Salt Lake City, Utah
June 23, 2018
June 23, 2018
July 27, 2018
Faculty Development Constituency Committee
This evidence-based instructional-practice paper describes a case study of the implementation of an educational innovation into a multi-instructor, multi-section first-year design course in the College of Engineering at Penn State University. Although literature from education and psychology fields provides many examples of how to enhance student learning, adoption rates for evidence-based instructional practices have been fairly low among engineering faculty. Even when teaching and learning centers are able to facilitate the adoption of evidence-based practices, encouraging a large fraction of engineering faculty to make substantial changes in instruction remains very challenging. This paper describes an educational innovation adopted by the engineering design program and the results of a qualitative study focusing on the affordances and barriers that emerged during the change process. The findings show that affordances that supported change were related to flexibility, fit of the instructional methods with the course, meeting a perceived need, ease of use, and financial incentives offered by the college’s teaching and learning center. A sense of community yet autonomy also encouraged faculty to participate. Barriers included implementation ambiguity, time required to implement and to prepare, and a perceived lack of expertise in some of topics involved in the innovation such as ethics. Faculty resistance to change, the logistical concerns of the course, and characteristics of the university, as well as interpersonal dynamics also impacted the likelihood of adoption. The results are discussed in terms of implications for faculty developers and teaching and learning centers.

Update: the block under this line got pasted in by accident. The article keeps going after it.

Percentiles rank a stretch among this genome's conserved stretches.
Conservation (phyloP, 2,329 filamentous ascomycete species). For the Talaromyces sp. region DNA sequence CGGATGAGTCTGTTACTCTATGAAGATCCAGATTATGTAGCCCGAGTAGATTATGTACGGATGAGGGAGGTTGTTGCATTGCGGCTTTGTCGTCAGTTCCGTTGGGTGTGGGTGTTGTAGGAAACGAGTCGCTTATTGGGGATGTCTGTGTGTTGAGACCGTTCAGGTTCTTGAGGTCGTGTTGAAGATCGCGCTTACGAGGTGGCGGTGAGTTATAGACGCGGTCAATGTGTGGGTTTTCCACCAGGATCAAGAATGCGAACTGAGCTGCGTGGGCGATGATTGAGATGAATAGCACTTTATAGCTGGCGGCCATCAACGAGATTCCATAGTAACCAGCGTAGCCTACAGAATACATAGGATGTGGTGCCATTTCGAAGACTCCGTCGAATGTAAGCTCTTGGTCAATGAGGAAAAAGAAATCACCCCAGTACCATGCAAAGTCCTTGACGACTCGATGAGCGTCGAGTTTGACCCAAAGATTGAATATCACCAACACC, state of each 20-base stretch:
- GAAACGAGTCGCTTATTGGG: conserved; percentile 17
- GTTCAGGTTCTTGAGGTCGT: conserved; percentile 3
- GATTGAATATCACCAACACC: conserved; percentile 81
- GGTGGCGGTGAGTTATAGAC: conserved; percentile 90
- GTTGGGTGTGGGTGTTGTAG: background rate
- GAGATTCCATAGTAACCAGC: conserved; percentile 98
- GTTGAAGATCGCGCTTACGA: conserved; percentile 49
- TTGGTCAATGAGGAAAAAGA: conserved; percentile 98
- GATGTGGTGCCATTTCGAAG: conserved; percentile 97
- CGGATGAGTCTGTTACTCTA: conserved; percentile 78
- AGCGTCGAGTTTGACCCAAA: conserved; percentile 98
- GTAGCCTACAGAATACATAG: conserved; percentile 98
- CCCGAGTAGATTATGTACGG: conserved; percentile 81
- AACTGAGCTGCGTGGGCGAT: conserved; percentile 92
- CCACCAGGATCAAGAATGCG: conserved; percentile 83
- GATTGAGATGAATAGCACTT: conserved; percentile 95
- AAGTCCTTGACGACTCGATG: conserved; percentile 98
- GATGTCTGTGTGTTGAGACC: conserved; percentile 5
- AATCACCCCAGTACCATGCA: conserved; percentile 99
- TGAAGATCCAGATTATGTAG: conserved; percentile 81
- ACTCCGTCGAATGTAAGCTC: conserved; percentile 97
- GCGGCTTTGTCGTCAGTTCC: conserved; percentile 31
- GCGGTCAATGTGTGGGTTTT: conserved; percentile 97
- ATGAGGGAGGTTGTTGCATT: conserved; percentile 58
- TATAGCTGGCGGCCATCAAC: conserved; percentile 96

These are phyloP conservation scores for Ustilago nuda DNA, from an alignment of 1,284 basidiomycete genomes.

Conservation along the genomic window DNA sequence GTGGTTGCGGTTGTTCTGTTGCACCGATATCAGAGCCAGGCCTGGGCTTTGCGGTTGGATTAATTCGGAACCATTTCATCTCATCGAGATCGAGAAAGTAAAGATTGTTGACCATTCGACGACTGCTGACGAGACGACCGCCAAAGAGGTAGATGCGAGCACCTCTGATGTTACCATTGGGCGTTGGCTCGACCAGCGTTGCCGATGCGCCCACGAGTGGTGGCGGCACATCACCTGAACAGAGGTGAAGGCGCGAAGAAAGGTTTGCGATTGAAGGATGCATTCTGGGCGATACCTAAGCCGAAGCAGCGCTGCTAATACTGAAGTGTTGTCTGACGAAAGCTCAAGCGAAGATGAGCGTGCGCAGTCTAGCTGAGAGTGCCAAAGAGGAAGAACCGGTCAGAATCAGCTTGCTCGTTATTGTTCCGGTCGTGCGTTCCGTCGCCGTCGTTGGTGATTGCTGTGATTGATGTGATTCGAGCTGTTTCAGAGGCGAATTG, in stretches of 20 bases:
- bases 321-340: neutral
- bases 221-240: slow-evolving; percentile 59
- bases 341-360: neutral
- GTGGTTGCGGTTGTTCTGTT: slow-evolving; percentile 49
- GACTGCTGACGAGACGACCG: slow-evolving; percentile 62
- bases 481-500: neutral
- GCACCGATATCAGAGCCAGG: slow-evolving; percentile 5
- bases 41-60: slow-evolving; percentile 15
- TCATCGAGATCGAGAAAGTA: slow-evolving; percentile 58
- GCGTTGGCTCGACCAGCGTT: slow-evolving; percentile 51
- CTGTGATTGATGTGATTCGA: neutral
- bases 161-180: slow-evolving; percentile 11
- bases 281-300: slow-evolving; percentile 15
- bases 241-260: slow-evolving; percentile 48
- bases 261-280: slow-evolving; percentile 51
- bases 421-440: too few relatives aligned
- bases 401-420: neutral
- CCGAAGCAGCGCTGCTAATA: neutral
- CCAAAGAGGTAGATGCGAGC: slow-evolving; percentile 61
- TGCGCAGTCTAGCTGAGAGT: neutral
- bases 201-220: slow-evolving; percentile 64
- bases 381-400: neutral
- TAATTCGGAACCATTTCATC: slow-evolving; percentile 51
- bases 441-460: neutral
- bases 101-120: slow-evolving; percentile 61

Zappe, S. E., & Huffstickler, M., & Tise, J. C., & Litzinger, T. A., & Bilén, S. G. (2018, June), Affordances and Barriers to Creating Educational Change: A Case Study of an Educational Innovation Implemented into a First-year Engineering Design Course Paper presented at 2018 ASEE Annual Conference & Exposition , Salt Lake City, Utah. 10.18260/1-2--29762
ASEE holds the copyright on this document. It may be read by the public free of charge. Authors may archive their work on personal websites or in institutional repositories with the following citation: © 2018 American Society for Engineering Education. Other scholars may excerpt or quote from these materials with the same citation. When excerpting or quoting from Conference Proceedings, authors should, in addition to noting the ASEE copyright, list all the original authors and their institutions and name the host city of the conference. - Last updated April 1, 2015